Related support groups: Sexually Transmitted Diseases, Cold sores, Herpes Simplex - Suppression, Herpes Simplex, Zostavax, Yellow Fever Vaccine, Gardasil, Herpes Simplex Labialis, Herpes Simplex, Mucocutaneous/Immunocompetent Host, Herpes Simplex, Mucocutaneous/Immunocompromised Host, Viral Infection, Rabies Vaccine, Human Diploid Cell, Hepatitis B Adult Vaccine, FluLaval, Varicella Virus Vaccine, Human Papillomavirus Vaccine, Rubella Virus Vaccine, Afluria, Rotarix, Smallpox Vaccine

Medical Experts Alarmed at Trump's Reported Support of Vaccine Skeptic

Posted 11 Jan 2017 by Drugs.com

WEDNESDAY, Jan. 11, 2017 – The U.S. medical community is responding with reactions ranging from apprehension to dismay at reports that President-elect Donald Trump reportedly asked a renowned vaccine skeptic to head a new commission on vaccine safety. Robert F. Kennedy Jr., who has written articles and books claiming a link between childhood vaccines and autism, said Tuesday that Trump had offered him the post during a meeting earlier that day. A Trump spokeswoman threw some doubt on Kennedy's assertion, however, stating hours later that while the president-elect is interested in a commission on autism, no final decision has been made. Nonetheless, a host of medical societies, autism advocacy groups and individual physicians immediately denounced the potential development, which they said would shake the public's faith in a practice that regularly protects millions of people from ... Read more

Related support groups: Autism, BCG, Zostavax, Asperger Syndrome, Yellow Fever Vaccine, Gardasil, Prevnar 13, Prevnar, Tetanus Toxoid, Vivotif Berna, Typhoid Vaccine, Live, Rabies Vaccine, Human Diploid Cell, Hepatitis B Adult Vaccine, FluLaval, Varicella Virus Vaccine, Vivotif Berna Vaccine, Pneumovax 23, Twinrix, Pneumococcal 23-polyvalent Vaccine, Provenge

Health Tip: Getting Your Child Vaccinated

Posted 22 Dec 2016 by Drugs.com

-- Vaccinations are a necessary part of keeping your child healthy, but the pain and fear may be difficult to endure. The American Academy of Pediatrics suggests: Talk to the pediatrician about ways to manage your child's pain. Distract a young child during the shot by singing a song, blowing bubbles or playing a game. Act the doctor about using a numbing spray or cream. Breast-feed or offer a pacifier to babies during vaccination. Stay calm and reassure your child that everything is OK. Read more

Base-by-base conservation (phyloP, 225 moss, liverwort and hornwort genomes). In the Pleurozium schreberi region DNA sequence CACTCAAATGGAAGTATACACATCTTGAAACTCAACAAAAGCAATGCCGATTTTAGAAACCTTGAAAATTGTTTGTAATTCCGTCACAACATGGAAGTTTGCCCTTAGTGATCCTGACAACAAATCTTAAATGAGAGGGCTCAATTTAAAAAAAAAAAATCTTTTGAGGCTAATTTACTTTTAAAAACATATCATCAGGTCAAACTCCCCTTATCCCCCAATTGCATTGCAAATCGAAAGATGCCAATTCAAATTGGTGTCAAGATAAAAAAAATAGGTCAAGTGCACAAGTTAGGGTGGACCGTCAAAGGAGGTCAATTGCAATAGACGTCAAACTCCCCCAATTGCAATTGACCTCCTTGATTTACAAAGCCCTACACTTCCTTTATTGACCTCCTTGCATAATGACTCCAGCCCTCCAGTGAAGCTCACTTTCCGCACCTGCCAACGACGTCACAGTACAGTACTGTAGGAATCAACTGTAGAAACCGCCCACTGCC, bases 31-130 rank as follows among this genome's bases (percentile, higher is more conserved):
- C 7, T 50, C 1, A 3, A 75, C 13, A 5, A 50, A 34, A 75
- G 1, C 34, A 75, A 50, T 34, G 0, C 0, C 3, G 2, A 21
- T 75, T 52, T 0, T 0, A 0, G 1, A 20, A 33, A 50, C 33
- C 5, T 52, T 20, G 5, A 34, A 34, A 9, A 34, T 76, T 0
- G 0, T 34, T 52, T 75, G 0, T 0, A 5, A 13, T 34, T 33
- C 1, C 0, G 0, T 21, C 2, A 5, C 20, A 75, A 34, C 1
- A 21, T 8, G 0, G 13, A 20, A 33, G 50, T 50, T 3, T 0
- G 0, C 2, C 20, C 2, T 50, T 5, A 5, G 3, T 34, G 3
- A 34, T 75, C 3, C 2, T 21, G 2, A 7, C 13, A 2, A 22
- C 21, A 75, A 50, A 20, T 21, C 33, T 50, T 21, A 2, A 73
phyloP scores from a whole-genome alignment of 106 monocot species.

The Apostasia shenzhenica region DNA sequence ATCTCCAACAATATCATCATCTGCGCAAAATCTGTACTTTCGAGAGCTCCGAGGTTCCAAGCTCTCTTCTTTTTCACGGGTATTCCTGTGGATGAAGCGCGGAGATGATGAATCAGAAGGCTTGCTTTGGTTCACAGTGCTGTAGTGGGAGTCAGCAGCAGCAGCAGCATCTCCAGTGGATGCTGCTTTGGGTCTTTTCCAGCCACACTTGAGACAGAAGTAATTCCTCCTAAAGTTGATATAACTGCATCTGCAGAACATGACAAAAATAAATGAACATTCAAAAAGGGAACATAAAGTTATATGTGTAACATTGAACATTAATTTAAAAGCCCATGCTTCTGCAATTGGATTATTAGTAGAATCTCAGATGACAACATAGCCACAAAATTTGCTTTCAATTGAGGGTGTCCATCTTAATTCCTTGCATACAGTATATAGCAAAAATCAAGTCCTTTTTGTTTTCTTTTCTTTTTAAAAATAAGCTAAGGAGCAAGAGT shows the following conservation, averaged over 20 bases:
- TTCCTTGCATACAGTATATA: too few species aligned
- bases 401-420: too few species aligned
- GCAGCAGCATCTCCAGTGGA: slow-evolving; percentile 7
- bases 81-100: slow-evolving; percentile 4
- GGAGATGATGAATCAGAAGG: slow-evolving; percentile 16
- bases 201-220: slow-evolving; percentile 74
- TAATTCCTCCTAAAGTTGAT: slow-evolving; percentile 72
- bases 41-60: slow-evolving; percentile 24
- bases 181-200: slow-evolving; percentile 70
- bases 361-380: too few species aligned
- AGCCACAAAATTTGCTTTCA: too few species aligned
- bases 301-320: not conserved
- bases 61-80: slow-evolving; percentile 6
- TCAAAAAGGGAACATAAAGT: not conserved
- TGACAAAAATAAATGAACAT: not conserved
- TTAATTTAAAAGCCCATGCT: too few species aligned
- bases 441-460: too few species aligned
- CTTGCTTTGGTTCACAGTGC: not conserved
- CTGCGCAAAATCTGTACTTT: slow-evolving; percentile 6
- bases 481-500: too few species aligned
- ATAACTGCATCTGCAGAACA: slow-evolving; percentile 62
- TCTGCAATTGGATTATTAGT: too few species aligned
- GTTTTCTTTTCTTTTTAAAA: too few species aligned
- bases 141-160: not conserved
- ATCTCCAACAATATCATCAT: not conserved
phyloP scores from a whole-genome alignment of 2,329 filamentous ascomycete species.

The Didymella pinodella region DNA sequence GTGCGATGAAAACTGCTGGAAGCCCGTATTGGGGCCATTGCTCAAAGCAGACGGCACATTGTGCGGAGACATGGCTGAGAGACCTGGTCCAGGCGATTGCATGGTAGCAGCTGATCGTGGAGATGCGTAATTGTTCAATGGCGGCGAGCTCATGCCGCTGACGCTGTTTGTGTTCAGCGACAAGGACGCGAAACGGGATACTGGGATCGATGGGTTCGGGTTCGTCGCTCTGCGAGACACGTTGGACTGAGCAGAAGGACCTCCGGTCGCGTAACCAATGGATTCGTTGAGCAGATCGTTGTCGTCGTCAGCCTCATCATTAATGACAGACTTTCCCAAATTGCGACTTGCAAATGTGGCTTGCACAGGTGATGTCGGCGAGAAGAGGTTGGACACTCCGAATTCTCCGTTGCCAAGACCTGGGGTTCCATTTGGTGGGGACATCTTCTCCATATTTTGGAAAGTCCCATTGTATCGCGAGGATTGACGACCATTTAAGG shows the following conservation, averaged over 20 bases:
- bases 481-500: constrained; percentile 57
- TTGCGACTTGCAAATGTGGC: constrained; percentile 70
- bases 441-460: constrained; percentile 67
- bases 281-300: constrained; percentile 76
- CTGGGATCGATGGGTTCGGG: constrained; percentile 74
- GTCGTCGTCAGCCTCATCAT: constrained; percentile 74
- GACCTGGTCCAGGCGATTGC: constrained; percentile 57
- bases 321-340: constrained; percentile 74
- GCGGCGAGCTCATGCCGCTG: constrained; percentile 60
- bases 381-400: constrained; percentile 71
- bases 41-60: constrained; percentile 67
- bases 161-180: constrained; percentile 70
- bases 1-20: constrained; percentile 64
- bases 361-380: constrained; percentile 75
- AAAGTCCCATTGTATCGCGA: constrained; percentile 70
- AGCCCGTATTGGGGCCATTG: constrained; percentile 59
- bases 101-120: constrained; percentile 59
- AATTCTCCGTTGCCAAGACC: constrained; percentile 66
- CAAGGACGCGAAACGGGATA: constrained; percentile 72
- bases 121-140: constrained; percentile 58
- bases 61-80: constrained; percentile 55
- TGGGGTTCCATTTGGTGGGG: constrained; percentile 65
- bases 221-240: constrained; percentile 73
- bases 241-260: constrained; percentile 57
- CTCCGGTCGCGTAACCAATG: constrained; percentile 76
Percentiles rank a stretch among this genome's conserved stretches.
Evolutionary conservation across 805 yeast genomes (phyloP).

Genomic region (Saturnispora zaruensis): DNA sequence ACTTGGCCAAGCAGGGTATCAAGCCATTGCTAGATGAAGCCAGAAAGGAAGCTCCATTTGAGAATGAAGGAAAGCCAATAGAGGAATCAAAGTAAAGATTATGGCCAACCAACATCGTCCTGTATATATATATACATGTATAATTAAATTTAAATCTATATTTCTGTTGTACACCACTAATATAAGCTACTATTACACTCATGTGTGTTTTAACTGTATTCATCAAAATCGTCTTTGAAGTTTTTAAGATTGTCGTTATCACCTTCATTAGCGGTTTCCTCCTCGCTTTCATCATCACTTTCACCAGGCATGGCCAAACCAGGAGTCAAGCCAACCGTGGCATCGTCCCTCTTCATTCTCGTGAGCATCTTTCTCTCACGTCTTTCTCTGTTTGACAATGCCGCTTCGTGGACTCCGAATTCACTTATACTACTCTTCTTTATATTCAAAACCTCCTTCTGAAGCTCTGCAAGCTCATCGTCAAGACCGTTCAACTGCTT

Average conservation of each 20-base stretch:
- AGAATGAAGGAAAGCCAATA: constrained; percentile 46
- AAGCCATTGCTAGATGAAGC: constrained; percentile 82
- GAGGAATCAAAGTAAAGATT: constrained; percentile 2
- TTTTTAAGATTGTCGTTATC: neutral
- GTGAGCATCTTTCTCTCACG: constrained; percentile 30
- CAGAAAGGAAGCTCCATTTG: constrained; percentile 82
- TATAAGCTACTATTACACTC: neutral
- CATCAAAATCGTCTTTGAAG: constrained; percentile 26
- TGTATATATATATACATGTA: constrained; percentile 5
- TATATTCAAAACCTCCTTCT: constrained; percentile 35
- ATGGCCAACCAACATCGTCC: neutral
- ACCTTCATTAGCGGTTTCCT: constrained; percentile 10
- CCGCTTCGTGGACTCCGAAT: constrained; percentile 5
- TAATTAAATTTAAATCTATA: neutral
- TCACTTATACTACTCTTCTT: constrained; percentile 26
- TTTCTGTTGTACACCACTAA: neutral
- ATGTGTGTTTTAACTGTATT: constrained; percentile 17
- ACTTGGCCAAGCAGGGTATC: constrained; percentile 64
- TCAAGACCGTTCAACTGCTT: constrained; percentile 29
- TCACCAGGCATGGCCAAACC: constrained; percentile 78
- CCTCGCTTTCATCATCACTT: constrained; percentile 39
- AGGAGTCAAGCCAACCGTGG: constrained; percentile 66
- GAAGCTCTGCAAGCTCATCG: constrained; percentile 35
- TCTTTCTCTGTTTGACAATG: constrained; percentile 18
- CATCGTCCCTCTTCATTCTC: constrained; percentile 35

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Tips for Avoiding Back-to-School Germs, Illnesses

Posted 23 Sep 2016 by Drugs.com

FRIDAY, Sept. 23, 2016 – Kids and germs seem to go together like peanut butter and jelly. But, there are ways that parents can help protect their kids from the usual barrage of back-to-school illnesses, a health expert says. Make sure children get plenty of sleep and eat a well balanced diet, advises Jacqueline Stout-Aguilar. She's a registered nurse and an assistant professor at the Texas A&M College of Nursing. Most kids need at least nine hours of sleep each night, Stout-Aguilar said. It's also a good idea to make sure children get enough vitamin C to boost their immune system, she added. Parents should also teach their children how to contain germs and keep their hands clean. Show kids how to cover their coughs and sneezes with the inside of their elbow or a tissue, Stout-Aguilar said. She said kids must also be taught how to wash their hands properly. "It is important to wash your ... Read more

Related support groups: Influenza, Hepatitis B, Pre-Exposure Prophylaxis, Hepatitis A, Measles, Tetanus Toxoid, Rubella, FluLaval, Pneumovax 23, Pneumococcal 23-polyvalent Vaccine, Varicella Virus Vaccine, Measles Virus Vaccine, Rubella Virus Vaccine, Afluria, FluMist, Kinrix, Fluzone, Measles Virus Vaccine/Mumps Virus Vaccine/Rubella Virus Vaccine/Varicella Virus Vaccine, Mumps Virus Vaccine, Influenza Virus Vaccine, Inactivated

Chickenpox Cases Down 85 Percent Since 2-Dose Vaccine Started: CDC

Posted 1 Sep 2016 by Drugs.com

THURSDAY, Sept. 1, 2016 – Chickenpox – which is caused by the varicella-zoster virus – has continued declining in the United States since 2006, when doctors began routinely recommending a second dose of chickenpox (varicella) vaccine, U.S. health officials said Thursday. States reporting vaccination data noted an 85 percent drop in the highly contagious disease between 2005-2006 and 2013-2014, according to a report from the U.S. Centers for Disease Control and Prevention. The fall-off was greatest among kids aged 5 to 14, health officials said. This is also the age group most likely to have received the second dose of varicella vaccine. Symptoms of chickenpox include an itchy, blistery rash, tiredness and fever. It tends to be more serious in babies, adults and people with a weakened immune system, the CDC noted. Before vaccination, chickenpox was commonplace, with 4 million ... Read more